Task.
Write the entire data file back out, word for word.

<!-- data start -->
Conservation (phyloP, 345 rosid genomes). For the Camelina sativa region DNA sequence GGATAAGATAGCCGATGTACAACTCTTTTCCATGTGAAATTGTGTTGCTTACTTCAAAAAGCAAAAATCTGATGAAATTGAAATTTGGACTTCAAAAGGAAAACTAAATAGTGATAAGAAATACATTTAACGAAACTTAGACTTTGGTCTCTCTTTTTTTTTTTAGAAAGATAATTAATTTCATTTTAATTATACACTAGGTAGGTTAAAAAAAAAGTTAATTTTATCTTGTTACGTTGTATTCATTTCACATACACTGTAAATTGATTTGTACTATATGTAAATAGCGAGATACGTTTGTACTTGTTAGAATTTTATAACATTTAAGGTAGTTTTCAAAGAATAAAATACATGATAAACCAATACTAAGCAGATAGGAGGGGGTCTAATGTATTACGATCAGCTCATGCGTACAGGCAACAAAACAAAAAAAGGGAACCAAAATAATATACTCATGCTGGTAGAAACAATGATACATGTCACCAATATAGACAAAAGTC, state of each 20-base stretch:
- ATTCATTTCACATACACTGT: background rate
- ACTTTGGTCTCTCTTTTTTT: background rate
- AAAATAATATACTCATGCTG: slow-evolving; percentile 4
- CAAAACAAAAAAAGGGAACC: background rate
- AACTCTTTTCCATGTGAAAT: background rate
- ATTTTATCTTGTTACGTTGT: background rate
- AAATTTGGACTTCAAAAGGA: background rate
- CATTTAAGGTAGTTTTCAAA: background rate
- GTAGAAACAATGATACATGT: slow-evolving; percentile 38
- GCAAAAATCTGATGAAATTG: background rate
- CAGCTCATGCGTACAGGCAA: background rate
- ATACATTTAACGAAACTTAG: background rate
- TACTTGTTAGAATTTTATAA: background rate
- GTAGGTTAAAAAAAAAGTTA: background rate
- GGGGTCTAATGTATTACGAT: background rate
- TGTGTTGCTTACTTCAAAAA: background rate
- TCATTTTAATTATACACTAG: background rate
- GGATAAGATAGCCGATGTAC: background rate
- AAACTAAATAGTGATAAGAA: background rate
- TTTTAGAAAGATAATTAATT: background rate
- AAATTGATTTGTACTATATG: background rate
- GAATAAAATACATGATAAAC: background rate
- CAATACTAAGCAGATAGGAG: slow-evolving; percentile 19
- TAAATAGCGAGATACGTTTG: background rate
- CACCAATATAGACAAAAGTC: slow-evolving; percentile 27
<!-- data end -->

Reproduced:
Conservation (phyloP, 345 rosid genomes). For the Camelina sativa region DNA sequence GGATAAGATAGCCGATGTACAACTCTTTTCCATGTGAAATTGTGTTGCTTACTTCAAAAAGCAAAAATCTGATGAAATTGAAATTTGGACTTCAAAAGGAAAACTAAATAGTGATAAGAAATACATTTAACGAAACTTAGACTTTGGTCTCTCTTTTTTTTTTTAGAAAGATAATTAATTTCATTTTAATTATACACTAGGTAGGTTAAAAAAAAAGTTAATTTTATCTTGTTACGTTGTATTCATTTCACATACACTGTAAATTGATTTGTACTATATGTAAATAGCGAGATACGTTTGTACTTGTTAGAATTTTATAACATTTAAGGTAGTTTTCAAAGAATAAAATACATGATAAACCAATACTAAGCAGATAGGAGGGGGTCTAATGTATTACGATCAGCTCATGCGTACAGGCAACAAAACAAAAAAAGGGAACCAAAATAATATACTCATGCTGGTAGAAACAATGATACATGTCACCAATATAGACAAAAGTC, state of each 20-base stretch:
- ATTCATTTCACATACACTGT: background rate
- ACTTTGGTCTCTCTTTTTTT: background rate
- AAAATAATATACTCATGCTG: slow-evolving; percentile 4
- CAAAACAAAAAAAGGGAACC: background rate
- AACTCTTTTCCATGTGAAAT: background rate
- ATTTTATCTTGTTACGTTGT: background rate
- AAATTTGGACTTCAAAAGGA: background rate
- CATTTAAGGTAGTTTTCAAA: background rate
- GTAGAAACAATGATACATGT: slow-evolving; percentile 38
- GCAAAAATCTGATGAAATTG: background rate
- CAGCTCATGCGTACAGGCAA: background rate
- ATACATTTAACGAAACTTAG: background rate
- TACTTGTTAGAATTTTATAA: background rate
- GTAGGTTAAAAAAAAAGTTA: background rate
- GGGGTCTAATGTATTACGAT: background rate
- TGTGTTGCTTACTTCAAAAA: background rate
- TCATTTTAATTATACACTAG: background rate
- GGATAAGATAGCCGATGTAC: background rate
- AAACTAAATAGTGATAAGAA: background rate
- TTTTAGAAAGATAATTAATT: background rate
- AAATTGATTTGTACTATATG: background rate
- GAATAAAATACATGATAAAC: background rate
- CAATACTAAGCAGATAGGAG: slow-evolving; percentile 19
- TAAATAGCGAGATACGTTTG: background rate
- CACCAATATAGACAAAAGTC: slow-evolving; percentile 27